With regard to the two weeks to one week and no weeks issue, it is not our money. If people qualify, they qualify, and they get their money. I do not know why we have to keep one week of people’s earnings that they contributed as employees and the employer has contributed. I say we should give that money back.

He started out talking about employment insurance. He actually talked about it to get his message out. He got into the back of a truck and used a bullhorn to talk to people in parking lots, grocery stores, and other places, and people would come to hear Yvon speak. He took it on the road all over the place. We miss his voice in this debate. However, as New Democrats, it is here with us in spirit, and we are proud of that.

Another part of this issue we have with respect to unemployment insurance is the qualifying period. There needs to be a national base minimum acceptance level one must qualify for to obtain employment insurance.

Right now, the employment insurance system that is in place is like a gigantic puzzle when people are experiencing a most stressful time, such as having lost their job or been laid-off, not knowing what the future holds for them and their family, their colleagues are in the same predicament, and they wonder where the next mortgage payment will come from. They submit a claim into the EI process and it becomes a crapshoot as to whether they will be accepted or not. Therefore, we have proposed a qualifying minimum of 360 hours. We feel that is a stable level because in certain areas of my region it is generally over 400 hours, However, there are people in pockets and areas of the region where it is difficult to get work and hard to achieve the 360-hour minimum, so they wait around for something to happen because there is a two-week waiting period, which is painful for people.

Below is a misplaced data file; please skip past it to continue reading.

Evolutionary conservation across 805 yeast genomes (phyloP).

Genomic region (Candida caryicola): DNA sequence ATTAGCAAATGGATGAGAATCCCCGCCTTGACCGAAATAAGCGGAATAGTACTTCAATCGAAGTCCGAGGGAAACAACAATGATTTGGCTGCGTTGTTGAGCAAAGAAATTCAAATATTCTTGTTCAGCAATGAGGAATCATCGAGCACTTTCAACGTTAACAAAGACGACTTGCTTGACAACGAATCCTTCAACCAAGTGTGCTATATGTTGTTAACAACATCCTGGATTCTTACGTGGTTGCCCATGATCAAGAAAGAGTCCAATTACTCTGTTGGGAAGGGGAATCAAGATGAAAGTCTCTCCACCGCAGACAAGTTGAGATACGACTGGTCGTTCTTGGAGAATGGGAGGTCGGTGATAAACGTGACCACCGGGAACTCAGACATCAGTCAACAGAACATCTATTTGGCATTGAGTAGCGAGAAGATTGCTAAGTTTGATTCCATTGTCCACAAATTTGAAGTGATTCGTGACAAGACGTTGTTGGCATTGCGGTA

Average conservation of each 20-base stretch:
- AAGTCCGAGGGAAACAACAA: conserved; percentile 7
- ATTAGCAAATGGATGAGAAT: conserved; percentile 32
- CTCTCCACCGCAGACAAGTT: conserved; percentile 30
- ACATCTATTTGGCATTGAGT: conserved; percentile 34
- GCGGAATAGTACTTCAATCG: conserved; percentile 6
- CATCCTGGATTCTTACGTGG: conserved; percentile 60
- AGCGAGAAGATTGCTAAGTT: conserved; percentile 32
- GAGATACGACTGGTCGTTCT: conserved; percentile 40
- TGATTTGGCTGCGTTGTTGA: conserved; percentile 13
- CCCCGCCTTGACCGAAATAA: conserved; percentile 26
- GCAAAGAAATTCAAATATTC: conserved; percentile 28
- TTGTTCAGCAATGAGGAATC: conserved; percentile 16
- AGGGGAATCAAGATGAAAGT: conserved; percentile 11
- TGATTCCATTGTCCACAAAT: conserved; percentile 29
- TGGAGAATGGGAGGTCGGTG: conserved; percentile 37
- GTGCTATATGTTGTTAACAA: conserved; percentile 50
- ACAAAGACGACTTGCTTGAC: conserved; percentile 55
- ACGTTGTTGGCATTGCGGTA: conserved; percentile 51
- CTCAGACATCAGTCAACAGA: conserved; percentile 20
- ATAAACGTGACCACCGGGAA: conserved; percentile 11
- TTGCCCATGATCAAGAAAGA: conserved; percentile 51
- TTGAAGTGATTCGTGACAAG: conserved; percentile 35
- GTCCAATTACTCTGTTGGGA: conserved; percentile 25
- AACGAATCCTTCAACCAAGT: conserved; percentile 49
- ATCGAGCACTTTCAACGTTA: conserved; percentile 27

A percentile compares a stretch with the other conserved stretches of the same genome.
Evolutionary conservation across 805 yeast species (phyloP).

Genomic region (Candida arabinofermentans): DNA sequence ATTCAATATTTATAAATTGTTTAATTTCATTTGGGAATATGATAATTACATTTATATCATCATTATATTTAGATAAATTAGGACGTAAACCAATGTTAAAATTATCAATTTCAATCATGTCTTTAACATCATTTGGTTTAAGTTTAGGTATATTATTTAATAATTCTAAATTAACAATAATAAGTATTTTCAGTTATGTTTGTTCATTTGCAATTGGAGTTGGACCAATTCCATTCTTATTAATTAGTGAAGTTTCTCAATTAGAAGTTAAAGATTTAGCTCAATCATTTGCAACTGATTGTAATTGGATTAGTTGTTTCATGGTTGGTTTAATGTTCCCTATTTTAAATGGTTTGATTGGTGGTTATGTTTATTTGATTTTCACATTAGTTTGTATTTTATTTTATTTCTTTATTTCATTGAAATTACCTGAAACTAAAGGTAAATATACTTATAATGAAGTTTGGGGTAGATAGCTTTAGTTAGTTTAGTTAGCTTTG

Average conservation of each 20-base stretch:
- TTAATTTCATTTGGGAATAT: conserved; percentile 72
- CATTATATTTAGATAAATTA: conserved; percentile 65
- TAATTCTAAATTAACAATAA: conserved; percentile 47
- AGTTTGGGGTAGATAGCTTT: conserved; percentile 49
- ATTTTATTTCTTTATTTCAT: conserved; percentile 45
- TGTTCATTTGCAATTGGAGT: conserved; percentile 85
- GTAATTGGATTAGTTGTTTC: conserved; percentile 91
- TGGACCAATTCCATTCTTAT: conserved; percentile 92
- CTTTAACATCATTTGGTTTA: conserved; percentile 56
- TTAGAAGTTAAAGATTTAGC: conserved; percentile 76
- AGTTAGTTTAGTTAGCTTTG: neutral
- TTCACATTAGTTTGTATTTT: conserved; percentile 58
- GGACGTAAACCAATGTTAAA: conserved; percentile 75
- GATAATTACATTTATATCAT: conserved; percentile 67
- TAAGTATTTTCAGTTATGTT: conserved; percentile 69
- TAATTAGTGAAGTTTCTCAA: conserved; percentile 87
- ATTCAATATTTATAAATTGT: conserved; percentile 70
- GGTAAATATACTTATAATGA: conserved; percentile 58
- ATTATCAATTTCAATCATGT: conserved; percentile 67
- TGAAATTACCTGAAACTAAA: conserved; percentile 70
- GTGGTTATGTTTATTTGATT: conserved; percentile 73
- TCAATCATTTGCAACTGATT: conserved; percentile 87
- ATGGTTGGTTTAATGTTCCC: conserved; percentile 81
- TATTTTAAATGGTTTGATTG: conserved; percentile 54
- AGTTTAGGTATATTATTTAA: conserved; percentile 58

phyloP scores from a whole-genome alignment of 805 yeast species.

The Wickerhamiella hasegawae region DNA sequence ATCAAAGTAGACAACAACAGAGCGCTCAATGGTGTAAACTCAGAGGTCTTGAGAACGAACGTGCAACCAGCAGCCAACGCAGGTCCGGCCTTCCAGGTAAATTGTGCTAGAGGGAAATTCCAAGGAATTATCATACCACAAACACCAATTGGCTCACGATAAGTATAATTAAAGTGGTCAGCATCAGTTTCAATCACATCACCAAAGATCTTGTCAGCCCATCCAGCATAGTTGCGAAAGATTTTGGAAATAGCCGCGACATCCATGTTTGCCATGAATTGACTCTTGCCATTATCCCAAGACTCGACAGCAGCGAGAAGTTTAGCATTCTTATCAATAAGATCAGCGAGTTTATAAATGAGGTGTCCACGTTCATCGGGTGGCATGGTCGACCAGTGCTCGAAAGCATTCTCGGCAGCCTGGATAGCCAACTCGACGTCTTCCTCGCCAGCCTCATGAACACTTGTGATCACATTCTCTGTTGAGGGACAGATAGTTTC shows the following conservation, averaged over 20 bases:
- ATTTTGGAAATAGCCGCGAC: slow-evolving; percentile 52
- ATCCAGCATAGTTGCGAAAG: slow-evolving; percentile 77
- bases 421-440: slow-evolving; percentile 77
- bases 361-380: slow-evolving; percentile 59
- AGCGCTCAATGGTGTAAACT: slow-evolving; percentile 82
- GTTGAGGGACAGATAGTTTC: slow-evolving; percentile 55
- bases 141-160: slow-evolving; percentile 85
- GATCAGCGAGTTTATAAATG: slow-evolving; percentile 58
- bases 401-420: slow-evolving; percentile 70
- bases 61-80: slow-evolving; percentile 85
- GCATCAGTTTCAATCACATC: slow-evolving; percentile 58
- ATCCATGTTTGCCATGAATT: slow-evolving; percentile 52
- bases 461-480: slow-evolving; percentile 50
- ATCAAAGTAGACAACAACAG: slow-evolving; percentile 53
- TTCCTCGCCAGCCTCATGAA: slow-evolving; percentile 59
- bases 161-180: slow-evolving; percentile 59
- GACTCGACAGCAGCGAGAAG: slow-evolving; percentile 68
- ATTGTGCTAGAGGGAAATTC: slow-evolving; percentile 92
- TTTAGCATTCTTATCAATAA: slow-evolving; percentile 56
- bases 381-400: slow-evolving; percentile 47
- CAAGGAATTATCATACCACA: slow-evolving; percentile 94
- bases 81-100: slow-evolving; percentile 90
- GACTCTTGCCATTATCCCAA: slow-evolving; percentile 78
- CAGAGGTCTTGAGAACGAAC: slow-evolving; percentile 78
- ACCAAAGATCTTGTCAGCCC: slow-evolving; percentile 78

On the other hand, we spend valuable resources on casework and programming that is ridiculous. Here is an example. When the Chrysler plant in my region needs to retool, it plans this well in advance, for up to a year. As it is well planned out, employment Insurance knows that those positions will be returning in a matter of weeks, however, it sends those workers who have been laid-off due to the retooling to employment insurance school to learn how to get another job even though they will be returning to that job. It is a waste of resources that we could be using on other people who do not have a job to return to, rather than for those who would be going back to a job that pays benefits and is good for the community.

Another issue I would like to speak to is that both the Liberals and the Conservatives purged the surplus in the EI fund. That needs to be protected.

Mr. Brian Masse: “Stolen” is the right word.

Let discuss what employment insurance really is. It is the workers’ contribution as citizens and employees, and the employers’ contribution for that employment insurance aspect. There is no government money involved in that whatsoever. We simply run the program. That has to stop. There was $56 billion that was stolen from workers. They need to return it now.